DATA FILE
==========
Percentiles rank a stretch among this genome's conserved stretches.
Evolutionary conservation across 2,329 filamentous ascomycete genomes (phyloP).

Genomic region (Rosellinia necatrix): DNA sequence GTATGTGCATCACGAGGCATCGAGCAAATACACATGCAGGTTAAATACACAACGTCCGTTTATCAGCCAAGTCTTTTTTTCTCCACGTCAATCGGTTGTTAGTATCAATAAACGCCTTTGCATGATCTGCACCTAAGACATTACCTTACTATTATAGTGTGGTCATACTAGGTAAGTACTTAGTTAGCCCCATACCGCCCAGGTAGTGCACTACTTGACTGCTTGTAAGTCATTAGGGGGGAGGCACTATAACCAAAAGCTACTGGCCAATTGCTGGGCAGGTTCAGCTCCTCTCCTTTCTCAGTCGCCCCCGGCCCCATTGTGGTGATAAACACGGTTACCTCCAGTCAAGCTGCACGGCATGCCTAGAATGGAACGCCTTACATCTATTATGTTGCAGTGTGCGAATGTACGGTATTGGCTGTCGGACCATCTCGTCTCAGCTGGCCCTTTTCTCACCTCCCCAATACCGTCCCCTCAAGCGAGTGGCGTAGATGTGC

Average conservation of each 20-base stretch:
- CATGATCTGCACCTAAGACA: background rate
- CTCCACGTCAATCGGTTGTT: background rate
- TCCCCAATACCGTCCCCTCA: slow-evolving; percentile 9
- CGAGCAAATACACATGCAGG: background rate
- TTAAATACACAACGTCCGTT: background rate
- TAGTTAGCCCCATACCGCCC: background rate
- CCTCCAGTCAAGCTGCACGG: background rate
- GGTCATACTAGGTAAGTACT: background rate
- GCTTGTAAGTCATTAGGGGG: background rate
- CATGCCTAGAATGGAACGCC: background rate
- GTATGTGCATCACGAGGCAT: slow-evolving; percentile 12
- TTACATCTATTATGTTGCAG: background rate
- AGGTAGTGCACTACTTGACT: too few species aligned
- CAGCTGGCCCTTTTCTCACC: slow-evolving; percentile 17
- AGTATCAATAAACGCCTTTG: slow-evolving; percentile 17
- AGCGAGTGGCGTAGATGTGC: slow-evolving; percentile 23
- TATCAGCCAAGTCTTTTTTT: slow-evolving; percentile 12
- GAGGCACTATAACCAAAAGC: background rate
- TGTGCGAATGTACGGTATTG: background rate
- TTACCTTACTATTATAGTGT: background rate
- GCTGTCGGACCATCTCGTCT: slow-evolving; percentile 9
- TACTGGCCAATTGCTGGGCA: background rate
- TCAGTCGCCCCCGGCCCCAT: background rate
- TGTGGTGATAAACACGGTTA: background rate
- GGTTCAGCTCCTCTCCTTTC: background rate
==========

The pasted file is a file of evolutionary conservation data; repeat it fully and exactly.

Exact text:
Percentiles rank a stretch among this genome's conserved stretches.
Evolutionary conservation across 2,329 filamentous ascomycete genomes (phyloP).

Genomic region (Rosellinia necatrix): DNA sequence GTATGTGCATCACGAGGCATCGAGCAAATACACATGCAGGTTAAATACACAACGTCCGTTTATCAGCCAAGTCTTTTTTTCTCCACGTCAATCGGTTGTTAGTATCAATAAACGCCTTTGCATGATCTGCACCTAAGACATTACCTTACTATTATAGTGTGGTCATACTAGGTAAGTACTTAGTTAGCCCCATACCGCCCAGGTAGTGCACTACTTGACTGCTTGTAAGTCATTAGGGGGGAGGCACTATAACCAAAAGCTACTGGCCAATTGCTGGGCAGGTTCAGCTCCTCTCCTTTCTCAGTCGCCCCCGGCCCCATTGTGGTGATAAACACGGTTACCTCCAGTCAAGCTGCACGGCATGCCTAGAATGGAACGCCTTACATCTATTATGTTGCAGTGTGCGAATGTACGGTATTGGCTGTCGGACCATCTCGTCTCAGCTGGCCCTTTTCTCACCTCCCCAATACCGTCCCCTCAAGCGAGTGGCGTAGATGTGC

Average conservation of each 20-base stretch:
- CATGATCTGCACCTAAGACA: background rate
- CTCCACGTCAATCGGTTGTT: background rate
- TCCCCAATACCGTCCCCTCA: slow-evolving; percentile 9
- CGAGCAAATACACATGCAGG: background rate
- TTAAATACACAACGTCCGTT: background rate
- TAGTTAGCCCCATACCGCCC: background rate
- CCTCCAGTCAAGCTGCACGG: background rate
- GGTCATACTAGGTAAGTACT: background rate
- GCTTGTAAGTCATTAGGGGG: background rate
- CATGCCTAGAATGGAACGCC: background rate
- GTATGTGCATCACGAGGCAT: slow-evolving; percentile 12
- TTACATCTATTATGTTGCAG: background rate
- AGGTAGTGCACTACTTGACT: too few species aligned
- CAGCTGGCCCTTTTCTCACC: slow-evolving; percentile 17
- AGTATCAATAAACGCCTTTG: slow-evolving; percentile 17
- AGCGAGTGGCGTAGATGTGC: slow-evolving; percentile 23
- TATCAGCCAAGTCTTTTTTT: slow-evolving; percentile 12
- GAGGCACTATAACCAAAAGC: background rate
- TGTGCGAATGTACGGTATTG: background rate
- TTACCTTACTATTATAGTGT: background rate
- GCTGTCGGACCATCTCGTCT: slow-evolving; percentile 9
- TACTGGCCAATTGCTGGGCA: background rate
- TCAGTCGCCCCCGGCCCCAT: background rate
- TGTGGTGATAAACACGGTTA: background rate
- GGTTCAGCTCCTCTCCTTTC: background rate